Mon 18 Feb 2013
If there is such a thing like a film to smart to enjoy ‘Duplicity’ written and directed by Tony Gilroy would certainly qualify. It is not that scriptwriter Gilroy misses smart stories in his CV – he wrote the ‘Bourne’ series (based on Robert Ludlum’s novels), ‘Proof of Life’ and ‘Devil’s Advocate’each of them smart. The problem with Duplicity is that he did not find a better director than Tony Gilroy to direct a script which has many surprises, hidden angles, flashbacks and twists but too few of them are being turn into moments of good cinema suspense or emotions.
Duplicity is the story of two ex-spies (one CIA – Julia Roberts, one MI-6 Clive Owen) who go private and plan a big scam by getting hired by two competing moguls in the shampoo industry. In a world where eavesdropping is the rule, where nobody trusts anybody, where every word hides a lie which hides an even bigger lie being a couple of spies and lovers means first of all trusting each other? Is trust possible? this is the permanent question and the answer is so many times no that when time comes to answer yes the answer is simply not credible.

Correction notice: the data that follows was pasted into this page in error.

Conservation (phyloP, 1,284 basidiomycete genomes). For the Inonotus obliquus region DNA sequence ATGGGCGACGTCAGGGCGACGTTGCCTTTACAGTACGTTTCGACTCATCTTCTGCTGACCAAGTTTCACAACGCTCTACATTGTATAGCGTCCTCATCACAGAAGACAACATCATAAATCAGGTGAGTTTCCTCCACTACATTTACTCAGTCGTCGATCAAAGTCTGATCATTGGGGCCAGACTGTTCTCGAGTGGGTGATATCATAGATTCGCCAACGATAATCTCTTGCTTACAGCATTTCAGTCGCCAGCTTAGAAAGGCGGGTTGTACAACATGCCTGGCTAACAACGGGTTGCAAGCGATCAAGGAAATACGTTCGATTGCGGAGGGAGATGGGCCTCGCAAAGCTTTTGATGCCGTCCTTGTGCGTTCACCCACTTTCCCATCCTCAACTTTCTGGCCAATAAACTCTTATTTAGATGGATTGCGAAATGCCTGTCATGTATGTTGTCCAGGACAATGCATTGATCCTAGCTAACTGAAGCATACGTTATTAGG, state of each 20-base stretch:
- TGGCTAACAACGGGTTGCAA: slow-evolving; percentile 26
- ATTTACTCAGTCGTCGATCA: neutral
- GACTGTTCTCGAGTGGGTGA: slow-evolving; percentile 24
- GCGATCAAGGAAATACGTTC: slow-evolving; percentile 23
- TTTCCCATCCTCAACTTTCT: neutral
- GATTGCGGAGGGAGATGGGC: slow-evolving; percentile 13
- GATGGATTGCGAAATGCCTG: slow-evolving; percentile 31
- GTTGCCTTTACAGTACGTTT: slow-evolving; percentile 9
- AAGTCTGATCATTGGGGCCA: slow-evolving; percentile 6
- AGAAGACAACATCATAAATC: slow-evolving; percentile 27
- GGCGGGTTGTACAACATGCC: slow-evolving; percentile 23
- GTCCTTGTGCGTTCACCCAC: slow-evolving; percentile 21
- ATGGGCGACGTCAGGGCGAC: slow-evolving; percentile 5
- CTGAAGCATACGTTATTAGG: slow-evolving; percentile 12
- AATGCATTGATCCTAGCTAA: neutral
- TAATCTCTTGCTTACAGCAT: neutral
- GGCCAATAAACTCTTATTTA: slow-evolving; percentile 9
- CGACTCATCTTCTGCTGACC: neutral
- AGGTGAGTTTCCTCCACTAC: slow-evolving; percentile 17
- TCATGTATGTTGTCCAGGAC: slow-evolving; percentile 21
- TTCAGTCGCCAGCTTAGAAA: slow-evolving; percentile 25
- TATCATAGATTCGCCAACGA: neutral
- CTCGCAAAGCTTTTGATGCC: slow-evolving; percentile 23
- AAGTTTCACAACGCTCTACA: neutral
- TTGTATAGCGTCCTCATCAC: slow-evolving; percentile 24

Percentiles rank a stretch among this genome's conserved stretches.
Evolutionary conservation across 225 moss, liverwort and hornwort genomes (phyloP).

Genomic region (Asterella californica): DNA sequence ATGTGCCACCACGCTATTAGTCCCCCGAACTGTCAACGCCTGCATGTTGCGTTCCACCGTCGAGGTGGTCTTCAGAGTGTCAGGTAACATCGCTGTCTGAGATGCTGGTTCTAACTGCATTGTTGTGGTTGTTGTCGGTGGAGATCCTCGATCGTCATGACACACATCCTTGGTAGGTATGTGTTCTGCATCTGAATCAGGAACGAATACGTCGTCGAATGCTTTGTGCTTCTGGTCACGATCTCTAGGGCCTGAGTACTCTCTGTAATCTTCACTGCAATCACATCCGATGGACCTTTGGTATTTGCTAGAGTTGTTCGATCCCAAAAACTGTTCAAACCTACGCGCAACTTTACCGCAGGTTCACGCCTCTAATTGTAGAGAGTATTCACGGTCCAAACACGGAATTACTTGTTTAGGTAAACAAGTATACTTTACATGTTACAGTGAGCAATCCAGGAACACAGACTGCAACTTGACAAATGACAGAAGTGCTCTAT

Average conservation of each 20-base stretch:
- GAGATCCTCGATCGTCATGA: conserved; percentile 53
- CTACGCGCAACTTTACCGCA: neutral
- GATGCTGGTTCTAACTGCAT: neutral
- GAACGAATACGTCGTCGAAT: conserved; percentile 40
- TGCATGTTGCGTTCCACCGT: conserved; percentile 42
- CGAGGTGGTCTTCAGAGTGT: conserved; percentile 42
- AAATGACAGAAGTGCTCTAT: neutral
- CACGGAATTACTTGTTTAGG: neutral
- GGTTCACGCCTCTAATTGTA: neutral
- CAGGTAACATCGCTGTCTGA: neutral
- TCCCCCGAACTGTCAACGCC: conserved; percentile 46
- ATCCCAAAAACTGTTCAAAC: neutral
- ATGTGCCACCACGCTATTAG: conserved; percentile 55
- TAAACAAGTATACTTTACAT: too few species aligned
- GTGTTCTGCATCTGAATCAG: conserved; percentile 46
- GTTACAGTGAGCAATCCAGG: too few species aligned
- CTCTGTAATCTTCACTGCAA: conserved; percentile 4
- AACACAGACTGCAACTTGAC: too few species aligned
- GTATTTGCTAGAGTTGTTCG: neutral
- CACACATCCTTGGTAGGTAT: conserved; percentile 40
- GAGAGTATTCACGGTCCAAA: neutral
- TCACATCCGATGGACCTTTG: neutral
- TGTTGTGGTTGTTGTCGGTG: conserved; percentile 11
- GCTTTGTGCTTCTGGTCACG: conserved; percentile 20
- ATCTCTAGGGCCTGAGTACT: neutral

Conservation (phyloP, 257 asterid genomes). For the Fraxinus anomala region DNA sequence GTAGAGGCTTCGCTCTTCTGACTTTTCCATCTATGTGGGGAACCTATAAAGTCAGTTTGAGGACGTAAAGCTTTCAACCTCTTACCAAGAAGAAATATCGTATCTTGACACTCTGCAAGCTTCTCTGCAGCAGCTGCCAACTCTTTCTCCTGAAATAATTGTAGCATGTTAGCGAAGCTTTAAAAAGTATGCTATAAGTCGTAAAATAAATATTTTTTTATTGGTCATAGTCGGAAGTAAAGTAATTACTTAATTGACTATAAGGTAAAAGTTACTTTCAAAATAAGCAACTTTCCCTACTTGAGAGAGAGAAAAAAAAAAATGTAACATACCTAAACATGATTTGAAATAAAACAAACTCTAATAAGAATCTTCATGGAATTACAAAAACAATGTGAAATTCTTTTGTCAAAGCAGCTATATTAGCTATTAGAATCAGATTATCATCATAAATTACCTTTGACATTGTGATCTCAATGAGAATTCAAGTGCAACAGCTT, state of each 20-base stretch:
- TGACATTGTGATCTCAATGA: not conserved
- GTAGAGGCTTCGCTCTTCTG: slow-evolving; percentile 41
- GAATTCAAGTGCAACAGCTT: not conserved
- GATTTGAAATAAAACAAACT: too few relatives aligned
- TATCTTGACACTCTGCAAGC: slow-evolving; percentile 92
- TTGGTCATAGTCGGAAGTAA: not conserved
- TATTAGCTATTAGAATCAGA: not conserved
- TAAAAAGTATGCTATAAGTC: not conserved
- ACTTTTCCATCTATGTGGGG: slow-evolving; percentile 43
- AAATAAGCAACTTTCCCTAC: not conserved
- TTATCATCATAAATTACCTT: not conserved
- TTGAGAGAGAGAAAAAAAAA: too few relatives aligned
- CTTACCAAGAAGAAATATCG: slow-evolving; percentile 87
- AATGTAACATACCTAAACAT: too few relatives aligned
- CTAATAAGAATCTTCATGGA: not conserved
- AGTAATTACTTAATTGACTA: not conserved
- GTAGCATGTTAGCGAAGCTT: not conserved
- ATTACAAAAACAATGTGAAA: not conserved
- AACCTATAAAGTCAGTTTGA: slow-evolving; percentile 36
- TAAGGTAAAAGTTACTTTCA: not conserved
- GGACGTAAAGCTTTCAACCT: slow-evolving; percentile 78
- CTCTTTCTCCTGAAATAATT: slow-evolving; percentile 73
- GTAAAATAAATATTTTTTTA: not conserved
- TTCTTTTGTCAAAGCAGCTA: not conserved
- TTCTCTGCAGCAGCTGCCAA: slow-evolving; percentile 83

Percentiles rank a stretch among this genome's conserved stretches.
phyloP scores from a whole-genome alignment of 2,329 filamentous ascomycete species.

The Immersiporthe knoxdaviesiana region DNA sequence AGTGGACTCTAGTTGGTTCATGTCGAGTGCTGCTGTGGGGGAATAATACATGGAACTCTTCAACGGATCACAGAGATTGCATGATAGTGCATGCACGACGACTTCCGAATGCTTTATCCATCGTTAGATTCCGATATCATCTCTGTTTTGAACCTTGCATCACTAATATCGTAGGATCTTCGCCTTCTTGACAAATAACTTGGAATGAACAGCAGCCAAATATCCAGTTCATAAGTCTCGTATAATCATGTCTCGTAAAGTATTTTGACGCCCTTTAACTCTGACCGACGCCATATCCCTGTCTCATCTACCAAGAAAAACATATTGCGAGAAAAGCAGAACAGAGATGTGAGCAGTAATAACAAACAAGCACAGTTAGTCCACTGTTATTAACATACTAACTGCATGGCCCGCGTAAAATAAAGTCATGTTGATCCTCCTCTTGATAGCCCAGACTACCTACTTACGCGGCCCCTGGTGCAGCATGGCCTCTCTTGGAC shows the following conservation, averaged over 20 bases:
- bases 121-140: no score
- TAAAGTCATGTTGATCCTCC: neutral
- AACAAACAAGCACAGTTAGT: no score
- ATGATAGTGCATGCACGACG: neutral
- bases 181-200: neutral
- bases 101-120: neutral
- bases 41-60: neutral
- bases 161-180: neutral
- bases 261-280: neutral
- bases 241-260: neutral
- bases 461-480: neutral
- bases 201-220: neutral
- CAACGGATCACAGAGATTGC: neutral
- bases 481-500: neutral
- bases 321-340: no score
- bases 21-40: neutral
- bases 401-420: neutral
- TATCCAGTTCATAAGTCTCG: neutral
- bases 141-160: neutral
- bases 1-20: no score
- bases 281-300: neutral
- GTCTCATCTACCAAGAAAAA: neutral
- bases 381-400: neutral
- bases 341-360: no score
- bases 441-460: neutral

The two lead actors create chemistry and they cannot act bad, but chemistry and good acting is not enough, especially as both Roberts and Owen look or are made to look in this film a little bit beyond the peaks of their respective sex-appeals. This may be intentional, as even sexy spies start getting old at some point, and this is a credible situation of life, but simply does not fit the profile of an action movie. On the other side the twists and layers and flashbacks in time are so many and so often that at some point in time I lost interest in watching the action, and believe me, this seldom happens to me in an action movie. Duplicity simply tries to hard to be smart, and the style of director Gilroy does not make justice to the scriptwriter Gilroy.